Subject of a restoration project, the historic Walters jail to be open for tours

Published 6:22 am Friday, April 7, 2023

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WALTERS — The historic Walters Jail, which has been the subject of a major stabilization and restoration project in recent years, will open to the public next Sunday for tours.

The jail, which is next to the Walters city park, originally started in 1903 as a wooden building, but a few years after that was changed into a brick one, said Chris Schaefer, wife of Walters Mayor Jim Schaefer, who is a part of the committee that applied for grants for the restoration and worked with architects on the project.

The jail, on the National Register of Historic Places, includes an office space in the front and a detention area in the back that contains one cage cell with a solid metal ceiling.

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According to a Minnesota Historic Properties Inventory form filed in 1980, Walters was platted in 1900, and by 1906 the population had substantially increased to warrant the city council to authorize the construction of the brick structure to replace the former frame jail building.

Local workmen constructed the jail with the cell shipped by rail from Michigan, the form stated.

“Most often the jail housed disorderly persons, but on occasion it provided lodging for railroad workers as the town had no hotel,” it stated.

The jail was previously restored for the city’s 1976 bicentennial but in the almost 50 years since had again succumbed to the elements.

Schaefer said the restoration this time around began with Jane and Steve Haukoos from Conger, who always had family reunions in Walters and who started up a fund for the restoration. She said they considered a nonprofit but opted against that.

At one point the city wanted to tear the structure down, so they came to Schaefer and her husband to see if they would get involved in the effort.

The jail through the Minnesota Historical Society is only one of two freestanding jails remaining in the state, the other of which is in Odessa.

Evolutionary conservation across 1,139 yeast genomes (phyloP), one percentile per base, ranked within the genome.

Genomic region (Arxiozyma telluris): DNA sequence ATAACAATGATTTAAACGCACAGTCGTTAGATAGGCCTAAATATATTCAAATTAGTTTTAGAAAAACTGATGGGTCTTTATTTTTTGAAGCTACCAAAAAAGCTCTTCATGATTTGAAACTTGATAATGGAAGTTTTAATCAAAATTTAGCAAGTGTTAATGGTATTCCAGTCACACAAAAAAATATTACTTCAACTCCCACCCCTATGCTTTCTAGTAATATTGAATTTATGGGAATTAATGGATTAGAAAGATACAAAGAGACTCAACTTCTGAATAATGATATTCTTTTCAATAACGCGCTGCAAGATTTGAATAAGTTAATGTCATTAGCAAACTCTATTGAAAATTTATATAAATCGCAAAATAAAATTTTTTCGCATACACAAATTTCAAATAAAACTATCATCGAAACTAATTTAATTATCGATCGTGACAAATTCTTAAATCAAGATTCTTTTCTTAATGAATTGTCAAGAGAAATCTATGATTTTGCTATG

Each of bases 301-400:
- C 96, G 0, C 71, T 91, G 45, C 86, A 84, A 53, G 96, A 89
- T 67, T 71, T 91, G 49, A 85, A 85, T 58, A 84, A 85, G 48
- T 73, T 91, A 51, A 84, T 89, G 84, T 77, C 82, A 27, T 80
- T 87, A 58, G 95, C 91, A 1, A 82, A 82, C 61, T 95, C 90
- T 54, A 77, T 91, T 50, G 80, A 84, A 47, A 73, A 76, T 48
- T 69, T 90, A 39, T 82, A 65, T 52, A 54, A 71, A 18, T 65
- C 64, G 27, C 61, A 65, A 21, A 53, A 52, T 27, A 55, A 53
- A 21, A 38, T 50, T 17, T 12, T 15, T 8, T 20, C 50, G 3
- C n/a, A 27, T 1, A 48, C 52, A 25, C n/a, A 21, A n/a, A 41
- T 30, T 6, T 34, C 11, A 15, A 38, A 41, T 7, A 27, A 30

So, about five years ago they applied and were awarded a grant through Minnesota’s Clean Water Land and Legacy Amendment, initially to evaluate the property, before receiving a second grant for architectural drawings for the project.

Then came the third time to apply for the actual grant funds to fix the building. That application was initially turned down in  the COVID-19 pandemic but was awarded in December 2021. They started working on the actual physical restoration in 2022.

Schaefer said the $191,000 grant initially was to do both the inside and outside of the building, but because of some problems they encountered along the way, the funds primarily went to support a new foundation as well as the stabilization of the brick walls.

They worked with LHB Architects and Equity Builders, both of which have had experience working on historic structures.

Schaefer said while everything won’t be complete when the building is open for tours, people will be able to see the progress that has been made. Some interior work still needs to be completed.

They will also have photos of the restoration process on display.

The tours will coincide with the annual Walters Fire Department annual pancake breakfast at the Walters Fire Hall.

Schaefer said the committee in charge of the project included herself, Mary Gerber and Michelle Sauke.

Tours will be from 7 a.m. to 1 p.m. April 16.